George Chapman


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Mute character that plays a marginal role in the play. She comes to stage with sowing work together with Wynnifred and she sings.


Captain Fouleweather's servant. Bullaker is a French page that comes to Lady Eugenia's house at the beginning of the play.


Fouleweather is Eugenia's suitor. This French traveler is a Southern captain. He obtained his position by serving Lady Kingcob, who sent him to the Low Countries. However, in society he is considered to be quite boring. Nevertheless, he is invited for breakfast in Barnet by Lady Eugenia.


A "ghost character." He was Hyppolita's husband. He died on their wedding day overwhelmed by the honor of marrying a lady of such a condition.


Clarence is a gentleman, friend to Lord Monford for 20 years. He loves his friend's niece. But, he has no many expectations in that relationship because he realizes that he has less property than his beloved lady. However, to her he writes a letter that is taken by Lord Monford. Under his protection, he will also pretend to be sick to win Eugenia's love, which he gets at the end of the play.


Clement Kingcob is a small character in the play. He is a knight who attends supper.


A "ghost character." She is a noble woman that Lord Furnifall met in the past.


A "ghost character." She is the niece of the Countess of Lancashire, whom she accompanied in a trip where they met Lord Furnifall.


Small character who is to play a role in the trick in the last act. He will talk about Clarence's illness to help him to win Eugenia's love. He says that it is love what is killing the gentleman.


Countess Eugenia is a widow and a noble lady. She is wise and virtuous, enemy of excesses like eating and drinking. Despite being a woman, she is also a good scholar, which amazes her equals. She was also faithful to her husband until his death. Now, she is pretended by some suitors with whom she has supper in Act One. After that, she asks Wynnifred to go to call her uncle Lord Monford to cheer them up because Captain Fouleweather has depressed them. Thus, she is thinking about limiting the number of people that visit her house. However, before going to bed, she asks Jack to invite Captain Fouleweather to accompany her in a trip to Barnet next day in the morning. Meanwhile, she is visited by her uncle, who asks her to write a letter to Clarence and to come to his house. She makes his uncle promise her that he is not trying to make the two youngsters meet. She paints herself in white because she thinks that a pale face makes a heart move. Finding out that it is love for her what is killing Clarence, she accepts the noble gentleman at the end of the play.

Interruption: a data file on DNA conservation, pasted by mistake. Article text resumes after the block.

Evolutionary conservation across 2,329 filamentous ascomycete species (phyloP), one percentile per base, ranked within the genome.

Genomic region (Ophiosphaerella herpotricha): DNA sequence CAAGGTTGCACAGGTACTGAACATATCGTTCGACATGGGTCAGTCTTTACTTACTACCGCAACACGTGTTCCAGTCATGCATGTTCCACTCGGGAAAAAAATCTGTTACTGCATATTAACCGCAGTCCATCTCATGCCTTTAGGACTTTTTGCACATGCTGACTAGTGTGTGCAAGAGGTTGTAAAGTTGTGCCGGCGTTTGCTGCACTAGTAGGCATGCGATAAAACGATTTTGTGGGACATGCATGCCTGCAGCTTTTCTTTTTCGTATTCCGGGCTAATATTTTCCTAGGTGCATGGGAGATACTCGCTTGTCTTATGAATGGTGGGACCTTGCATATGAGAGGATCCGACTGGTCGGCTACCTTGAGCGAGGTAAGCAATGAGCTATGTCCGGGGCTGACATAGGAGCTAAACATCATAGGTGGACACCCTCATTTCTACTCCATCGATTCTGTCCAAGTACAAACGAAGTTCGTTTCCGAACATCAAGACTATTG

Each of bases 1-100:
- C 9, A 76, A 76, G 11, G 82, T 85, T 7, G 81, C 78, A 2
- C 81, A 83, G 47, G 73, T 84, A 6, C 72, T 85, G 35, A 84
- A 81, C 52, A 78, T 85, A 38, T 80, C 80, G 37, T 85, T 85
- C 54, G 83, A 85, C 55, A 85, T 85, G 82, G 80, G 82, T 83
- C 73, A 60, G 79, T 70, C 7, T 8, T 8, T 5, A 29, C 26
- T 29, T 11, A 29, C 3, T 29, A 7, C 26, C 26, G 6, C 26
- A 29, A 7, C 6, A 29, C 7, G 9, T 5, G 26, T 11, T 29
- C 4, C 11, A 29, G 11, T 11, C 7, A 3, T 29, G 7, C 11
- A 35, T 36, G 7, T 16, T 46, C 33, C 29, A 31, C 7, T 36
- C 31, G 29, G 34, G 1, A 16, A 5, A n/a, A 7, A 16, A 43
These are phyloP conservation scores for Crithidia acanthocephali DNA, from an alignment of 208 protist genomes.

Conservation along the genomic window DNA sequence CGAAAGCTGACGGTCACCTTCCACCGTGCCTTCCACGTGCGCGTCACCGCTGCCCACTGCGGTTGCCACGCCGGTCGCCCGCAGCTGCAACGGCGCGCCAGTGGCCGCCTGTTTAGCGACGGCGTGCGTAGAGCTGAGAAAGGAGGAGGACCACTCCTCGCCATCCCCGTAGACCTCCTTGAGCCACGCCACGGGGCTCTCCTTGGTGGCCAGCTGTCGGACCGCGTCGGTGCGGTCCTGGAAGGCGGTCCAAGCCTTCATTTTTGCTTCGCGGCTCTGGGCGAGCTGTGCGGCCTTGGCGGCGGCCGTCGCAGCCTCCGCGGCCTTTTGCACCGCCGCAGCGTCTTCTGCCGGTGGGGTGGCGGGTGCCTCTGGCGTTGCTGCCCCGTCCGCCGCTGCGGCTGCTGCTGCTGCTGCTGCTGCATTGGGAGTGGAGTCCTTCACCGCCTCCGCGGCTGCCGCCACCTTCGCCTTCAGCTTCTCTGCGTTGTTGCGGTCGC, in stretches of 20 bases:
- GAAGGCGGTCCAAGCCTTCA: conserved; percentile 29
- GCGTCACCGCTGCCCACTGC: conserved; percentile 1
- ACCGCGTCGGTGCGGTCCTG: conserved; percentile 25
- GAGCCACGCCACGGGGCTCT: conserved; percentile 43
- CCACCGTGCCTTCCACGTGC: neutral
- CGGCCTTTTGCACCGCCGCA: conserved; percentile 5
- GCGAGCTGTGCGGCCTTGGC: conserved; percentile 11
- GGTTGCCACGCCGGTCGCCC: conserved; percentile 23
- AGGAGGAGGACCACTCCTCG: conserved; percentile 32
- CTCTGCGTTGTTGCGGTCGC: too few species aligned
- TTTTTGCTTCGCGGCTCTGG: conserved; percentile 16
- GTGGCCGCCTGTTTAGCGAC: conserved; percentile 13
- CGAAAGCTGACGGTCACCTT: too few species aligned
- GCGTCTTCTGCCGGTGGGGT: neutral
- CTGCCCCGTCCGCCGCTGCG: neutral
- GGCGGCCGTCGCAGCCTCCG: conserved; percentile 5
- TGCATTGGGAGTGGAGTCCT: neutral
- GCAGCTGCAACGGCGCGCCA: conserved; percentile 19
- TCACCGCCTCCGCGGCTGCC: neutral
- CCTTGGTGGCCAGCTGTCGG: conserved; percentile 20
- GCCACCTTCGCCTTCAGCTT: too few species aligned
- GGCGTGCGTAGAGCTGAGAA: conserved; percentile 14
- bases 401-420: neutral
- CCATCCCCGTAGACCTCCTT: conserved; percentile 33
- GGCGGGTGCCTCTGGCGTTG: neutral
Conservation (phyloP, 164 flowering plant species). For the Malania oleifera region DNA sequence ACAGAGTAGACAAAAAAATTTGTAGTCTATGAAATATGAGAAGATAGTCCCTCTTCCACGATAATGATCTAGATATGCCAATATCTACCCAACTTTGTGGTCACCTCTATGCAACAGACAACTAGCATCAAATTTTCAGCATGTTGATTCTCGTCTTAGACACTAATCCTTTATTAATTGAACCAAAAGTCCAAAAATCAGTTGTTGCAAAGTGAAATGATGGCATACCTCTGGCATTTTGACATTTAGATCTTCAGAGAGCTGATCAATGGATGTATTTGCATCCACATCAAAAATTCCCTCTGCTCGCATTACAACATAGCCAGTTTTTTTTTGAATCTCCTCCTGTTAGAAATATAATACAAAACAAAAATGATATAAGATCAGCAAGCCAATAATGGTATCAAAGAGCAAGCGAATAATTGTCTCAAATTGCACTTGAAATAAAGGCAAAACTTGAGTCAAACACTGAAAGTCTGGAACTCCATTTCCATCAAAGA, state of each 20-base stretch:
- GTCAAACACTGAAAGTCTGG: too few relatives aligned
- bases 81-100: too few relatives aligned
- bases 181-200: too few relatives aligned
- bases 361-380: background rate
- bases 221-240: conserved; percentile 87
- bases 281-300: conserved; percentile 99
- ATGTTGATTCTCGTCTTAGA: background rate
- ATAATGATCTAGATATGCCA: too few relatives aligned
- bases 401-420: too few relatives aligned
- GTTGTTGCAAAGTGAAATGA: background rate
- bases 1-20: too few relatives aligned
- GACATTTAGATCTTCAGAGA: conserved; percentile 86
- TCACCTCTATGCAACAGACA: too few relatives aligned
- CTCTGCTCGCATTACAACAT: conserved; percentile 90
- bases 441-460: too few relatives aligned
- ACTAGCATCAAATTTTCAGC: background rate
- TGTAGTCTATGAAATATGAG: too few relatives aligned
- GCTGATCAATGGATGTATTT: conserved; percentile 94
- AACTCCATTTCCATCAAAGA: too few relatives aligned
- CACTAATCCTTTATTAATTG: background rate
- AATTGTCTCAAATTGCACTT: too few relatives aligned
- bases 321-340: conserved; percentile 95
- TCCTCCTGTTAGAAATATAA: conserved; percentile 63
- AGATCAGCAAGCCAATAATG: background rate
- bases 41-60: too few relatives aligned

A "ghost character." He is now dead but in life he was honored by his loyal wife.


Only mentioned. Mythological character to whom Hyppolita is compared in relation to her purity. Hippolytus was the son of Theseus and Antiope, queen of the Amazons. He was falsely accused of sexual assault by his stepmother Phaedra and, when his deceived father cursed him, he was killed by a monster from the sea.


Small character that sings while Clarence writes a letter to Eugenia because, as Plato said, music is the representation of the soul.


Only mentioned. Mythological character that is invoked during the weddings at the end of the play as he was the son of Apollo, one of the Muses and the god of marriages.


Hyppolita is a virgin lady and a companion to Eugenia. She married a knight called Charles that died on their wedding day. In Act Two, with Penelope, she invites Sir Goosecappe and Sir Rudseby for breakfast in Barnet. In her meeting with Sir Tales and Penelope, she defends Sir Cutbert Rudseby, with whom she is later paired.


A "ghost character" with whom Lord Furnifall spoke in Italian in one of his trips, where he also met the Countess of Lancashire and her niece.


Jack is a page. At the beginning of the play he talks to Will about the money that their lords owe to them. He is Hyppolita's servant. He will tell the gentlemen that the ladies will not welcome them any more. As a soothsayer he is compared to Merlin because he tells what is to happen.


Lady Furnifall is Lord Furnifall's wife. She is often drunk and is afraid of her husband.


A "ghost character." Lady for whom Captain Fouleweather used to work.


Lord Furnifall hosts the ladies with whom he has supper. He tells his guests that he has met the Countess of Lancashire and her niece with an Italian gentleman with whom he spoke in Italian. He is thought to be a great warrior.